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Curr Biol. 2016 Jan 11;26(1):114-9. doi: 10.1016/j.cub.2015.11.036. Epub 2015 Dec 31.

An Enantiornithine with a Fan-Shaped Tail, and the Evolution of the Rectricial Complex in Early Birds.

Author information

1
Key Laboratory of Vertebrate Evolution and Human Origins, Institute of Vertebrate Paleontology and Paleoanthropology, Chinese Academy of Sciences, Beijing 100044, China. Electronic address: jingmai@ivpp.ac.cn.
2
Institute of Geology and Paleontology, Linyi University, Linyi, Shandong 276000, China.
3
Institute of Geology and Paleontology, Linyi University, Linyi, Shandong 276000, China; Shandong Tianyu Museum of Nature, Pingyi, Shandong 273300, China.
4
Key Laboratory of Vertebrate Evolution and Human Origins, Institute of Vertebrate Paleontology and Paleoanthropology, Chinese Academy of Sciences, Beijing 100044, China.
5
Shandong Tianyu Museum of Nature, Pingyi, Shandong 273300, China.

Abstract

The most basal avians Archaeopteryx and Jeholornis have elongate reptilian tails. However, all other birds (Pygostylia) have an abbreviated tail that ends in a fused element called the pygostyle. In extant birds, this is typically associated with a fleshy structure called the rectricial bulb that secures the tail feathers (rectrices) [1]. The bulbi rectricium muscle controls the spread of the rectrices during flight. This ability to manipulate tail shape greatly increases flight function [2, 3]. The Jehol avifauna preserves the earliest known pygostylians and a diversity of rectrices. However, no fossil directly elucidates this important skeletal transition. Differences in plumage and pygostyle morphology between clades of Early Cretaceous birds led to the hypothesis that rectricial bulbs co-evolved with the plough-shaped pygostyle of the Ornithuromorpha [4]. A newly discovered pengornithid, Chiappeavis magnapremaxillo gen. et sp. nov., preserves strong evidence that enantiornithines possessed aerodynamic rectricial fans. The consistent co-occurrence of short pygostyle morphology with clear aerodynamic tail fans in the Ornithuromorpha, the Sapeornithiformes, and now the Pengornithidae strongly supports inferences that these features co-evolved with the rectricial bulbs as a "rectricial complex." Most parsimoniously, rectricial bulbs are plesiomorphic to Pygostylia and were lost in confuciusornithiforms and some enantiornithines, although morphological differences suggest three independent origins.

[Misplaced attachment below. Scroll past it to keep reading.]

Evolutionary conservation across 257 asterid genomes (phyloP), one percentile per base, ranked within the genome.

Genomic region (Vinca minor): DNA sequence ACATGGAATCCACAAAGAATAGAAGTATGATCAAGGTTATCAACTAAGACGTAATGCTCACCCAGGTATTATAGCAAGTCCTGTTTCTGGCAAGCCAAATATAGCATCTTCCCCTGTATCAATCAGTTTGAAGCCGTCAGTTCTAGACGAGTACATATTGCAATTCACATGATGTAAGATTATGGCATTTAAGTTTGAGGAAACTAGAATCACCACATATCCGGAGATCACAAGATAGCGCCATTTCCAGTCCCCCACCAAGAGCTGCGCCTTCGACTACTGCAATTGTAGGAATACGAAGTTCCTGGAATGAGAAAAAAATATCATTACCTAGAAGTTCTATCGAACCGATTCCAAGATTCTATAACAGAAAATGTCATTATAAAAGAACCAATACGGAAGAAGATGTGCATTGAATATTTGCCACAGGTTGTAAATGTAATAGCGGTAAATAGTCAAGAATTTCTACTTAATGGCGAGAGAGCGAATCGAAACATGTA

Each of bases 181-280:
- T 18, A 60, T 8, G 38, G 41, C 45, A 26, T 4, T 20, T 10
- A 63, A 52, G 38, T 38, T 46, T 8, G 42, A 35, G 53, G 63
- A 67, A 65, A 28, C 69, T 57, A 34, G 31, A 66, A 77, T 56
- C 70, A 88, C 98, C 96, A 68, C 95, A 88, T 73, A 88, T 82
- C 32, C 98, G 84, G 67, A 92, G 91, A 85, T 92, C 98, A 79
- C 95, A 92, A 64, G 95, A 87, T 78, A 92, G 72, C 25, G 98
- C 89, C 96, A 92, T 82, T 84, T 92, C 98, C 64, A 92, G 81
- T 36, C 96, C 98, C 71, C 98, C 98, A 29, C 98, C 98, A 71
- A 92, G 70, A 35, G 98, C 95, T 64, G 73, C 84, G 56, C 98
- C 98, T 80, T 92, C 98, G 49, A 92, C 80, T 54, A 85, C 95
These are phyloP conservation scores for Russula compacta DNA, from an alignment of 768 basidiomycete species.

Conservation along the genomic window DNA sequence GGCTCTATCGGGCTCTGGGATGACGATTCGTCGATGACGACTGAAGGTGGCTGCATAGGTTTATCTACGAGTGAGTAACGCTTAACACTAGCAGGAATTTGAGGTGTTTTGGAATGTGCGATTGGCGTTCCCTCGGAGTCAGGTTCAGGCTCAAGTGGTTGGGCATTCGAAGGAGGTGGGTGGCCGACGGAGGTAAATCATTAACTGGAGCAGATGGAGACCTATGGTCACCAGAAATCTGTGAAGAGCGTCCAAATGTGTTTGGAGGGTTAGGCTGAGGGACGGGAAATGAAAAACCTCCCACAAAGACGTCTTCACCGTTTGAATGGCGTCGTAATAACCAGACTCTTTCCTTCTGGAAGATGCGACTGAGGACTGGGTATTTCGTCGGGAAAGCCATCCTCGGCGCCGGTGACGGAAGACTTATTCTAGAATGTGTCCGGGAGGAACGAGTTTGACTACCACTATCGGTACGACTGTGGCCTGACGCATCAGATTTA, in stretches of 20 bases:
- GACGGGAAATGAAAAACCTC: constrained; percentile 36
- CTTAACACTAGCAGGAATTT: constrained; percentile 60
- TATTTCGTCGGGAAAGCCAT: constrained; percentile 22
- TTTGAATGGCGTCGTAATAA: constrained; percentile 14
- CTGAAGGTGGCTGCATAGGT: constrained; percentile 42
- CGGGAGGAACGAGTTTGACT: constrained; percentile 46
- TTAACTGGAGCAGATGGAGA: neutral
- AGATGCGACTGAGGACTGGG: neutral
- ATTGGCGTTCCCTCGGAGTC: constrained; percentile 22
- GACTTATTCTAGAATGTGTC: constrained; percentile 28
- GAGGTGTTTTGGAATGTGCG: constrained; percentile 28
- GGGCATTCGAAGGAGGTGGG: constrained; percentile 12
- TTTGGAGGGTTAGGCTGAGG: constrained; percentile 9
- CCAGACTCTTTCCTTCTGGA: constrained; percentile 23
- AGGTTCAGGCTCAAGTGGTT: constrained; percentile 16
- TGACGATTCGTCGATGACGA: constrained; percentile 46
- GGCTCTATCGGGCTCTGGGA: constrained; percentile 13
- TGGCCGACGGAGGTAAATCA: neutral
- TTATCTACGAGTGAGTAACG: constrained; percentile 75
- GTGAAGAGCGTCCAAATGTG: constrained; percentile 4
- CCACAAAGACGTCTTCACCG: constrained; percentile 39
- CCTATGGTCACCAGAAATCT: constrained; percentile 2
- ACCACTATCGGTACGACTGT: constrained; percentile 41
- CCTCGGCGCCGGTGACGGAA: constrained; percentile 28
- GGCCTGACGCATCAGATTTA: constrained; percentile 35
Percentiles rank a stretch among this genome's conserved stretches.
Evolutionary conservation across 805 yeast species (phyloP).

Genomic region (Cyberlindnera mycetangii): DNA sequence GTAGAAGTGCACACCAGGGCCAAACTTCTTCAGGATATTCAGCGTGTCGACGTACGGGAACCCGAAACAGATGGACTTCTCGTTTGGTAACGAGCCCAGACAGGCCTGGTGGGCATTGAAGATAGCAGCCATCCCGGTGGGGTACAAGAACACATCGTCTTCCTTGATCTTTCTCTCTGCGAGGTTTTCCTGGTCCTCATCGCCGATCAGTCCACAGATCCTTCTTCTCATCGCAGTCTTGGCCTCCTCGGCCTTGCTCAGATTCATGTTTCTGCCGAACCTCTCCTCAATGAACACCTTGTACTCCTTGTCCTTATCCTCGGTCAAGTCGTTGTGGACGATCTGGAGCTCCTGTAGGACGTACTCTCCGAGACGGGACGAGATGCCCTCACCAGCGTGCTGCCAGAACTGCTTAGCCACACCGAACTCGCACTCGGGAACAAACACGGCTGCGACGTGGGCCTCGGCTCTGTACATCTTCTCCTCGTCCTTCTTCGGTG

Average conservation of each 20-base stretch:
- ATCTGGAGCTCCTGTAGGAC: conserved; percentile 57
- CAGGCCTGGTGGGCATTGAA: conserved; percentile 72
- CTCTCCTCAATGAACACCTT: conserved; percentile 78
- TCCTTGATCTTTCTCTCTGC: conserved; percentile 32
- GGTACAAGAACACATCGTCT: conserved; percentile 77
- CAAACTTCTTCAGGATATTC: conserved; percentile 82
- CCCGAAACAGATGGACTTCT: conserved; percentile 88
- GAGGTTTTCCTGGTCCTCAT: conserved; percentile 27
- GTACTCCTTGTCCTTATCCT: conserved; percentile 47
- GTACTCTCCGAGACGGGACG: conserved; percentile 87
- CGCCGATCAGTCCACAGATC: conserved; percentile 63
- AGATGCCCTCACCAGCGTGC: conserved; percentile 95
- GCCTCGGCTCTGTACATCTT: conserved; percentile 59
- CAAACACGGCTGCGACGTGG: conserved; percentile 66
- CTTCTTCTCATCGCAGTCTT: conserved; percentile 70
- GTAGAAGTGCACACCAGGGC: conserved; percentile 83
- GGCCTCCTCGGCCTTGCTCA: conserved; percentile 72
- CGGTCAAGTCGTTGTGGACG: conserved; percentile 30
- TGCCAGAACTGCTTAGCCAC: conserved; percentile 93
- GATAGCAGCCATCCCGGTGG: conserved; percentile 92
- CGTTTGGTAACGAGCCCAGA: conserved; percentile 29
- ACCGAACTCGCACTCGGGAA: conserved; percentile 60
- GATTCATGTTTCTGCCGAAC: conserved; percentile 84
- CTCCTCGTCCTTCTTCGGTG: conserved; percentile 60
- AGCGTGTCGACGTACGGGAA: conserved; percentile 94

KEYWORDS:

Cretaceous; Enantiornithes; Jehol; Pengornis; Pygostylia; rectrix; tail

PMID:
26748849
DOI:
10.1016/j.cub.2015.11.036
[Indexed for MEDLINE]
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